Being black, sounding white

People think his face and his voice just don’t go together. I’ve met John McWhorter and I’ve never been away of any mismatch at all, which just goes to show, I guess, how non-Americans can miss the subtleties:

I have lost count of how many times callers-in to radio shows I appeared on have assumed I was white (including plenty of black ones) or asked whether I was. Radio hosts often gently advise me to, when commenting on racial issues, mention my race on air—which indicates that it’s not evident from my voice that I’m black… Once, answering the phone for a white roommate, I listened as an old man drifted, when a news event came up, into a diatribe about “niggers” coming over the horizon; clearly, he did not hear blackness in my voice…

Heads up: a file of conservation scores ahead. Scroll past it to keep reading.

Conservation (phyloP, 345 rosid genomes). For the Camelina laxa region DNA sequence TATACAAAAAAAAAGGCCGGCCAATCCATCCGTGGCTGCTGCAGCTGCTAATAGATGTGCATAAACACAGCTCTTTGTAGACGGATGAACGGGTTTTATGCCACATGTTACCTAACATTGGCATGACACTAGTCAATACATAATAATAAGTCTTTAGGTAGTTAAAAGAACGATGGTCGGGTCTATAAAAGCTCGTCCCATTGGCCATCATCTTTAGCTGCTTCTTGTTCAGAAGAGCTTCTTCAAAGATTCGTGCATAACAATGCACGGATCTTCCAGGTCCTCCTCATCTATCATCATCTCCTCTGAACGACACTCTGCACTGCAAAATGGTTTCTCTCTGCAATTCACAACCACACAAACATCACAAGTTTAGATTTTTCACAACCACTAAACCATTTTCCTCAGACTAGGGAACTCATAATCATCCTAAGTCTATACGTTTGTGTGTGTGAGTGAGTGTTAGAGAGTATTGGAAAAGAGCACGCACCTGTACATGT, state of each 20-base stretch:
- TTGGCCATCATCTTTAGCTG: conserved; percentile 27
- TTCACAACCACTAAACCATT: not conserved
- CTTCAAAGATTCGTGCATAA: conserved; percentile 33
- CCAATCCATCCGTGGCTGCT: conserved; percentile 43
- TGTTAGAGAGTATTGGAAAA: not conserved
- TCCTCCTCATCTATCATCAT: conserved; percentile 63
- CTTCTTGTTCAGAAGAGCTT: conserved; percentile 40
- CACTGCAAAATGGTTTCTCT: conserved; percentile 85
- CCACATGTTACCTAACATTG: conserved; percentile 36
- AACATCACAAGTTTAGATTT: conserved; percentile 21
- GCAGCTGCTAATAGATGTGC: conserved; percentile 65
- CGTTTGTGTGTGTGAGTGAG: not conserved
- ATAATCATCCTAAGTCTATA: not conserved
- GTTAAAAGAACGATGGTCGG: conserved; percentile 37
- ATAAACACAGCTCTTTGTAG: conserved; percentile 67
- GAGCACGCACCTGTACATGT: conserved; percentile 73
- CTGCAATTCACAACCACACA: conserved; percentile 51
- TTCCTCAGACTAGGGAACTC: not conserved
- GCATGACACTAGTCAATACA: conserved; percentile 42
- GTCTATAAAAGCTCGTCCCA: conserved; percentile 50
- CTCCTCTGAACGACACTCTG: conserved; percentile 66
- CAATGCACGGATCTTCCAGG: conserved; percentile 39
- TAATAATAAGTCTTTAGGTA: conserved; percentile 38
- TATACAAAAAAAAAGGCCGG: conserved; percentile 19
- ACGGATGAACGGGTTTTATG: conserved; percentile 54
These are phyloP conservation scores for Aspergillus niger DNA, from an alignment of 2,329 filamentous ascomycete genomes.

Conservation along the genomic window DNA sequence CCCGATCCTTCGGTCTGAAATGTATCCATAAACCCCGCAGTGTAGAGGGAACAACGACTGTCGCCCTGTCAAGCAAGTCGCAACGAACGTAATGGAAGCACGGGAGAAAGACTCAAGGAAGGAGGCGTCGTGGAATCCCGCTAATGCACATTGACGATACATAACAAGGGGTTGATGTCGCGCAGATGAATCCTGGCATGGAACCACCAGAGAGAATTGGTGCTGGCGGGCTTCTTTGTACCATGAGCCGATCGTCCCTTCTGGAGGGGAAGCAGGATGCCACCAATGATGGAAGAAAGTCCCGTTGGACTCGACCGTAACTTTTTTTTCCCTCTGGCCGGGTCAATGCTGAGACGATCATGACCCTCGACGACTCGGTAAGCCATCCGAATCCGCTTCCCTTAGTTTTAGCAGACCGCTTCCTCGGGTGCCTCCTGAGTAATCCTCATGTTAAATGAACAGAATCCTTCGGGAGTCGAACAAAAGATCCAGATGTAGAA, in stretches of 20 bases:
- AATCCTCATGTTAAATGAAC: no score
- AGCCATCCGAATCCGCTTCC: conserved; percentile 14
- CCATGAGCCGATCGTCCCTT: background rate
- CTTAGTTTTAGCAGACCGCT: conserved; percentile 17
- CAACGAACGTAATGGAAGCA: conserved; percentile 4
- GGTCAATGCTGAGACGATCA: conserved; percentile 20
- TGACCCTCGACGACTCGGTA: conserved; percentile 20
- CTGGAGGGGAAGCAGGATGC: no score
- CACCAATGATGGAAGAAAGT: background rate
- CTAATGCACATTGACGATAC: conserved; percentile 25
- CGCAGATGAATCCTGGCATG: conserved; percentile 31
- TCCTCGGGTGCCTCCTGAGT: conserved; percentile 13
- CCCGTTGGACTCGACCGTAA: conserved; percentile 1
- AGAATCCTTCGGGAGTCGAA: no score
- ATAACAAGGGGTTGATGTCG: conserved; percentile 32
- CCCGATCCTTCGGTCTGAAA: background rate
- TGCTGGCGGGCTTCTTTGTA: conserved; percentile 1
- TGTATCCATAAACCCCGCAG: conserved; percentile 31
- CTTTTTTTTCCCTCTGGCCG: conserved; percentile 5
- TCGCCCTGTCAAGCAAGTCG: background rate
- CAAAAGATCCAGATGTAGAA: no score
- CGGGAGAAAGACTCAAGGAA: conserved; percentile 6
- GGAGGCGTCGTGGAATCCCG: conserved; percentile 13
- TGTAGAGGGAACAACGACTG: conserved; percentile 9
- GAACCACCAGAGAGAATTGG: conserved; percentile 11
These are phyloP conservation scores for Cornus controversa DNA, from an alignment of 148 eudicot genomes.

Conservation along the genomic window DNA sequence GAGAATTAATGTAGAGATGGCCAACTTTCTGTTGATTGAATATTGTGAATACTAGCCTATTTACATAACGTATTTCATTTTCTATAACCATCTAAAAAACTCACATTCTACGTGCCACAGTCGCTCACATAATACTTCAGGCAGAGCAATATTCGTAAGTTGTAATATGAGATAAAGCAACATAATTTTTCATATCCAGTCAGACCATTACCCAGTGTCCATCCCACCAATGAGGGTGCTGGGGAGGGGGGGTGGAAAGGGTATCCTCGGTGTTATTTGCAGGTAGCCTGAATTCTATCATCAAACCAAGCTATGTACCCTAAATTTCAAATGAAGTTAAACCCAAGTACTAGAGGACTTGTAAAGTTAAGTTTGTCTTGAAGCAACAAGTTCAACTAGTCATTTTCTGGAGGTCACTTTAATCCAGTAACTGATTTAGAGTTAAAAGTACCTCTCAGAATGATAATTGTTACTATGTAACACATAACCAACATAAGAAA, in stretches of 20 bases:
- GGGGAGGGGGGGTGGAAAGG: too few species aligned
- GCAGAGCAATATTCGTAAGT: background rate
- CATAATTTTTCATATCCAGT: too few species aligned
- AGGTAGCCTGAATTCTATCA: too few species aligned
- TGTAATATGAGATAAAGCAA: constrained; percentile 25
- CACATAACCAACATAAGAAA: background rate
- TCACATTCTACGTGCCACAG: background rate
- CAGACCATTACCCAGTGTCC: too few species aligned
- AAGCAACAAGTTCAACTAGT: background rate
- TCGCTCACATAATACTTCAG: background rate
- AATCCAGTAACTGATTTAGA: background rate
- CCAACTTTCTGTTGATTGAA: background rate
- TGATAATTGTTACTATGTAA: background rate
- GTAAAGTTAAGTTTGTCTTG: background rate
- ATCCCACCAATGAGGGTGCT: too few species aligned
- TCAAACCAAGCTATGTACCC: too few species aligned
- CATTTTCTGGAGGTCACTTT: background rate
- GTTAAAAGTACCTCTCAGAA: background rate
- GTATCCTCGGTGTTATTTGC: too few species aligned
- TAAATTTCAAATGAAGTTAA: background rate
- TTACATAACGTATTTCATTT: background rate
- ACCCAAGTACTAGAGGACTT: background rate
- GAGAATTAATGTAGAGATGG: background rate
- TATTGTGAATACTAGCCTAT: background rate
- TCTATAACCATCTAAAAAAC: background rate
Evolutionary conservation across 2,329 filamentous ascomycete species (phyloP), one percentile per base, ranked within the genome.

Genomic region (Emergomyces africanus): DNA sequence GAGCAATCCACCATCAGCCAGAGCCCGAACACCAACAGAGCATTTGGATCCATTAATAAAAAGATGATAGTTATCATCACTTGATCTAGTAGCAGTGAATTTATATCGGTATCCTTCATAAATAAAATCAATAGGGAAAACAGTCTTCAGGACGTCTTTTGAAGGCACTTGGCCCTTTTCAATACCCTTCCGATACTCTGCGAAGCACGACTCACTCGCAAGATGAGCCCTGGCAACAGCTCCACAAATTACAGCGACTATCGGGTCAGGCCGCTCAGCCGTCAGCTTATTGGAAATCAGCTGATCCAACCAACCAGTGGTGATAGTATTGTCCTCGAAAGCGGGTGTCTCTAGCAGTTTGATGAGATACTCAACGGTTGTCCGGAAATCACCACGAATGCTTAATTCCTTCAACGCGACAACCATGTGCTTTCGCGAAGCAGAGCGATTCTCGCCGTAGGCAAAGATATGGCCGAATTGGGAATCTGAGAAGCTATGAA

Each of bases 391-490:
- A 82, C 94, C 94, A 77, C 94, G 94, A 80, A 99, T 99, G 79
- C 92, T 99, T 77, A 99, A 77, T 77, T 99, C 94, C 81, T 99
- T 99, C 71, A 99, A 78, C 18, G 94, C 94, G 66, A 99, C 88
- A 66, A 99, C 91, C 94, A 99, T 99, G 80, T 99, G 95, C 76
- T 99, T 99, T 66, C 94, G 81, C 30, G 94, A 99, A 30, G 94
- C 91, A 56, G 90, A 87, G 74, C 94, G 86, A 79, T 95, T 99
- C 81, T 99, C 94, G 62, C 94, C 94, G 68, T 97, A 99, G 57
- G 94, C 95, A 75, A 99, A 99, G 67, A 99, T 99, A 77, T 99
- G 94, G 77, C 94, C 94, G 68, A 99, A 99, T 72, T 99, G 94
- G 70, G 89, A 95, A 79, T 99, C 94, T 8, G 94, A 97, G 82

My noting that I don’t have a black-sounding voice has, on a couple of occasions, seemed to peeve the black person I was talking to. I think they were wondering whether I was claiming that, unlike other black people, I speak “properly.” I mean no such thing… There has also been the occasional white person who has sincerely suggested that I just take on a black sound if I feel so uncomfortable. But they were unclear as to what I meant when I referred to “sounding black.” One white woman said, while making vaguely vernacular street gestures, “Can’t you just, like, ‘Heyyy…’?”

About clivedav184z

Chief theatre critic for The Times. Twitter: CliveDavisUK Facebook: Instagram: clivephotos
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